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How the tomato avoids entanglements with a dodder


Cyril Zipfel Group
Tissue Culture & Transformation

Researchers from Tübingen and The Sainsbury Laboratory uncover the mechanism which triggers host plant resistance against parasitic plants

There are more than 4,500 plant species which live as parasites on other plants. These parasitic plants can cause severe damage to agriculture, and even, in some cases, can lead to a complete failure of crops. Researchers working with Dr Markus Albert (University of Tübingen’s Center for Plant Molecular Biology (ZMBP)), Professor Cyril Zipfel and Matthew Smoker (The Sainsbury Laboratory) have been investigating the ways in which some species defend themselves against such parasites. They looked at various tomato cultivars which can prevent the dodder parasite from latching onto them. The scientists discovered a gene in the tomato which enabled the plant to recognize the dodder and trigger an innate immune mechanism. Up to now, such defense mechanisms had only been observed against microbial pathogens, insects and arachnids. The results suggest that it may be possible to better protect crops against plant parasites. The researcher is published in the latest edition of Science.


Dodder successfully attacking a painted nettle. By penetrating the host plant stem with specific organs, the haustoria, it withdraws water, carbohydrates and other nutrients out of the host plant. Photo: Ursula Fürst/ZMBP, University of Tübingen

Dodder is a member of the genus Cuscuta – all of which live as holoparasites on other plants. Without leaves or roots, they wrap themselves around the shoots of mostly herbaceous, dicotyledonous plants, infecting them with penetrating haustoria, special organs which connect to the host’s vascular system. They then withdraw water, carbohydrates and other nutrients out of the host. The host is weakened and usually dies without producing fruits or seeds. One of the few resistant tomato cultivars (Solanum lycopersicum) stops the Cuscuta haustoria from getting into its shoots by producing a corklike, woody tissue. Then the dodder dies off due to starvation.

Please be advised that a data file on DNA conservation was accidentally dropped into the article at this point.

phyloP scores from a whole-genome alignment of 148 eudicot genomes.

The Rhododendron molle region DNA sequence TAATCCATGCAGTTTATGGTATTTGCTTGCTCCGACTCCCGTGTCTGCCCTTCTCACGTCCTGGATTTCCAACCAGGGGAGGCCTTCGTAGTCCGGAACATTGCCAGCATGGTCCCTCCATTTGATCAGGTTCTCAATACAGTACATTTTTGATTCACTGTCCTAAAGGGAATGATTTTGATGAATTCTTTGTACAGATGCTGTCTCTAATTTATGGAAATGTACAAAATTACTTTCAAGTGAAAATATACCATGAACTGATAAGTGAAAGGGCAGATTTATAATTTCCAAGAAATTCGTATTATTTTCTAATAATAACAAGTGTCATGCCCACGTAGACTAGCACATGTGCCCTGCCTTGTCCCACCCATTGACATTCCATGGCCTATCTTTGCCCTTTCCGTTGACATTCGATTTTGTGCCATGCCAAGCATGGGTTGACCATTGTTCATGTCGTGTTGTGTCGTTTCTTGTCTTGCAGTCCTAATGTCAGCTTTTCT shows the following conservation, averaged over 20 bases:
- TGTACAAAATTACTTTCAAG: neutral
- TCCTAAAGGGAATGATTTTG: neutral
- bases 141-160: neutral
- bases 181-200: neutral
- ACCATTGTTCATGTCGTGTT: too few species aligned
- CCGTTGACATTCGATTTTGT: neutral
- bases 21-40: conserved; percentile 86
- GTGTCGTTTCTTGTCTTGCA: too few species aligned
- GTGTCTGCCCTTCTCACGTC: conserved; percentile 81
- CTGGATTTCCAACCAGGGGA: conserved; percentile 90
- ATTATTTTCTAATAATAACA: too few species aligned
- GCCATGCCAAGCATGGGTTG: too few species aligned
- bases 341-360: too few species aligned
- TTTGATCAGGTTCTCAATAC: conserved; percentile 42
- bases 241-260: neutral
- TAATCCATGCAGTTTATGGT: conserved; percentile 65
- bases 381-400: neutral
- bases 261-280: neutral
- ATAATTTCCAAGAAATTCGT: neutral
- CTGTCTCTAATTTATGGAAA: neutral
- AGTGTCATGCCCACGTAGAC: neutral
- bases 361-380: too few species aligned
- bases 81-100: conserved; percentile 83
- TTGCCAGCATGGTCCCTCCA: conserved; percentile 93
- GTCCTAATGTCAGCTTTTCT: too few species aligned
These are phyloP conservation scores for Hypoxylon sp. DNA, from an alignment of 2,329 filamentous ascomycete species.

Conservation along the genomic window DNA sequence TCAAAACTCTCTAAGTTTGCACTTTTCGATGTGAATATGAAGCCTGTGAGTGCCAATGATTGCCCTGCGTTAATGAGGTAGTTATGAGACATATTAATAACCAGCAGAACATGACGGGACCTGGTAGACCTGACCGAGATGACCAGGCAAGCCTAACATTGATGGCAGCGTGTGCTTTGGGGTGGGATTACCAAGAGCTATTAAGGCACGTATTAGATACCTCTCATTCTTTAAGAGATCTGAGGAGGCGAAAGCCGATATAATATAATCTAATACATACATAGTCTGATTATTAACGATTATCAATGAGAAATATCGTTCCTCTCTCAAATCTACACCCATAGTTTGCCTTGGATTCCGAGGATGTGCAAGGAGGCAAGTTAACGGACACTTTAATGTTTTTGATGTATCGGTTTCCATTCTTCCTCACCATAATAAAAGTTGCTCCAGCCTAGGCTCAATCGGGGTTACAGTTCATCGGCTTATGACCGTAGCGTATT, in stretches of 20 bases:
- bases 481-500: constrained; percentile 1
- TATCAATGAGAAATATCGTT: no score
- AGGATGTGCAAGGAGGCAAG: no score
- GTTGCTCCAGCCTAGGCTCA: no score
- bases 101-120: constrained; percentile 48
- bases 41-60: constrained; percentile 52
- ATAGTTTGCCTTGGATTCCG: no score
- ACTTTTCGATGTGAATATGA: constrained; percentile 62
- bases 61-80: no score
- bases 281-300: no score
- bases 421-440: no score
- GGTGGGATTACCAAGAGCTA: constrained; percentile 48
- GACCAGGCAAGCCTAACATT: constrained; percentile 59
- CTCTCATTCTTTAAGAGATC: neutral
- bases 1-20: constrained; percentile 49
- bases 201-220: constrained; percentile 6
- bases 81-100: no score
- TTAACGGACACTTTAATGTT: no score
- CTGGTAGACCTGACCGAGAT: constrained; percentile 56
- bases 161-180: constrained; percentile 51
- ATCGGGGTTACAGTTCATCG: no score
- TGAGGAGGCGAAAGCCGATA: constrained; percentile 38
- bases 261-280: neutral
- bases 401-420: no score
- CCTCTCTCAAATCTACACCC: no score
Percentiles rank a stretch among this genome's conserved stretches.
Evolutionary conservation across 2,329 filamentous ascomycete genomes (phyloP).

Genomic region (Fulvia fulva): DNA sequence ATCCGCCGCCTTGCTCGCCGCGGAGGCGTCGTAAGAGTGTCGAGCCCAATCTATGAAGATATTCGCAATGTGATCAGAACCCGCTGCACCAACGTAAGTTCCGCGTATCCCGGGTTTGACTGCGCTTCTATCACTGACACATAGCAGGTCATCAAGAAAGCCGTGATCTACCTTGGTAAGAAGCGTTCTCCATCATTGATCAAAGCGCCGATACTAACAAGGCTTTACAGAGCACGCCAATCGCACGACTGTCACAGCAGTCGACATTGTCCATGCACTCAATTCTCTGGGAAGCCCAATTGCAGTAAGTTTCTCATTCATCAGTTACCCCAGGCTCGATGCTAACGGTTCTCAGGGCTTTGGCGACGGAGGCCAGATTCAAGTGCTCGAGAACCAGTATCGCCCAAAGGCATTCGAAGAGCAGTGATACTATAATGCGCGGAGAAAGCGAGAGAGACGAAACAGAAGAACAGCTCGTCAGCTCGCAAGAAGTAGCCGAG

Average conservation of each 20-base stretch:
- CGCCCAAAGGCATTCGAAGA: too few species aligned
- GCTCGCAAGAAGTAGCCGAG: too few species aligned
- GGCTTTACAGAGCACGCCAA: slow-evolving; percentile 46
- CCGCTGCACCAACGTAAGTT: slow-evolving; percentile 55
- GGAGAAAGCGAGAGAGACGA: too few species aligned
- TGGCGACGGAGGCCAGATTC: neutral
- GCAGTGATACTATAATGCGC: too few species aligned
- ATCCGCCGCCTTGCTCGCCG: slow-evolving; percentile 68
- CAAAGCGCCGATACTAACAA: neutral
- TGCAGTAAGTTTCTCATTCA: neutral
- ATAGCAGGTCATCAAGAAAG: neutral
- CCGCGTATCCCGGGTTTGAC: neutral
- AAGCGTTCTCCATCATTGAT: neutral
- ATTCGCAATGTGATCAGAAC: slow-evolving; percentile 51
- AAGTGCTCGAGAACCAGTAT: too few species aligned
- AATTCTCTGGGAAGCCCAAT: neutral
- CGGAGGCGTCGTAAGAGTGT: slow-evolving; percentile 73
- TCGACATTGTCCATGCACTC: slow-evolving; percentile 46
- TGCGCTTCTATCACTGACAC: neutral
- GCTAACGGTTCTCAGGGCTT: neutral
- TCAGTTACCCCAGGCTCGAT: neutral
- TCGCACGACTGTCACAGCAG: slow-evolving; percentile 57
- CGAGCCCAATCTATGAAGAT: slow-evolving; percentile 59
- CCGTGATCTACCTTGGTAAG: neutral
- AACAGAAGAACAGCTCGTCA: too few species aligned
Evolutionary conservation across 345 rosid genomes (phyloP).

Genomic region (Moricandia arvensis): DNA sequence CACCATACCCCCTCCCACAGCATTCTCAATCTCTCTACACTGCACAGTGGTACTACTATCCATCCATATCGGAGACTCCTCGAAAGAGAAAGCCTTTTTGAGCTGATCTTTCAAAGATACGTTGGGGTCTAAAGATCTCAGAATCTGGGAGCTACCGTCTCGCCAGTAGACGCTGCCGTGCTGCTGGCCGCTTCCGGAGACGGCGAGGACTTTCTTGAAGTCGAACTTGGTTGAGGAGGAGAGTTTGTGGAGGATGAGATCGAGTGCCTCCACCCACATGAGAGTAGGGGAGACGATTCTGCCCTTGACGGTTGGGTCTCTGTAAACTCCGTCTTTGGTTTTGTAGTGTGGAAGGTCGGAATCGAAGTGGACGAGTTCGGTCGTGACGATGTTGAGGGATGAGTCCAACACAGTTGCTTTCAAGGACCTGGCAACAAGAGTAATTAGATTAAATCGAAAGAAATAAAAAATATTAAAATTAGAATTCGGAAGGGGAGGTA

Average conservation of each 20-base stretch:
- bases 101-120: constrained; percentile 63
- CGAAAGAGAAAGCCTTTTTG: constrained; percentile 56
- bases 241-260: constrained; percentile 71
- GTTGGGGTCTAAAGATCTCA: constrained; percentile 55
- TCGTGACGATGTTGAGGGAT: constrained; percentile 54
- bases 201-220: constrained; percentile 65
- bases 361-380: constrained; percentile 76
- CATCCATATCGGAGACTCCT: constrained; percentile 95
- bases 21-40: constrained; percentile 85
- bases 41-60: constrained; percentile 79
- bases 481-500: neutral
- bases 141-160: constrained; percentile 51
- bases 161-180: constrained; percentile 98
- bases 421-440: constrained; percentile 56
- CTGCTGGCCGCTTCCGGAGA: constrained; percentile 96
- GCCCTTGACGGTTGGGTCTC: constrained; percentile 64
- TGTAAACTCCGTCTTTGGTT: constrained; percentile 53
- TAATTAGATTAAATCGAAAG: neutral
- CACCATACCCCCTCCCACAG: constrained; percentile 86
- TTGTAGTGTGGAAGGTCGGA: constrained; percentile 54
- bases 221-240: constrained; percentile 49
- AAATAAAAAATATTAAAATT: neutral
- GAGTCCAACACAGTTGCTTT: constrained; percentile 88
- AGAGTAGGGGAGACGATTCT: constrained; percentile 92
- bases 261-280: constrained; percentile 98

The team of researchers used crossings of cultivated tomato with a wild tomato (Solanum pennellii), in order to find and isolate the dodder-resistance gene. “This gene encodes a receptor protein that localizes to the surface of the tomato cell,” says Markus Albert. “And it recognizes a molecular pattern of the dodder.” Once the receptor has received the signal that the parasite has arrived, it works like a molecular switch, setting off the tomato plant’s immune response. That leads to increased resistance by the host. “The tomato plant recognizes plant parasites much in the same way it perceives intruding bacteria,” Albert explains.

This is surprising, because the parasite and the host – as plants – are close to one another from the evolutionary point of view, “at least in comparison with the plant-microbe and plant-insect models,” he says. This is the first time a mechanism has been discovered whereby a plant recognizes another plant – or its molecular patterns – as foreign. This brings a new approach into the basic research into understanding the dialogue between plants at the cellular level. “This discovery also gives plant researchers new perspectives when it comes to creating new cultivars which are more resistant to parasitic plants,” Albert says.


Volker Hegenauer, Ursula Fürst, Bettina Kaiser, Matthew Smoker, Cyril Zipfel, Georg Felix, Mark Stahl and Markus Albert: Detection of the Plant Parasite Cuscuta reflexa by a Tomato Cell Surface Receptor. Science, 29 July 2016. doi: 10.1126/science.aaf3919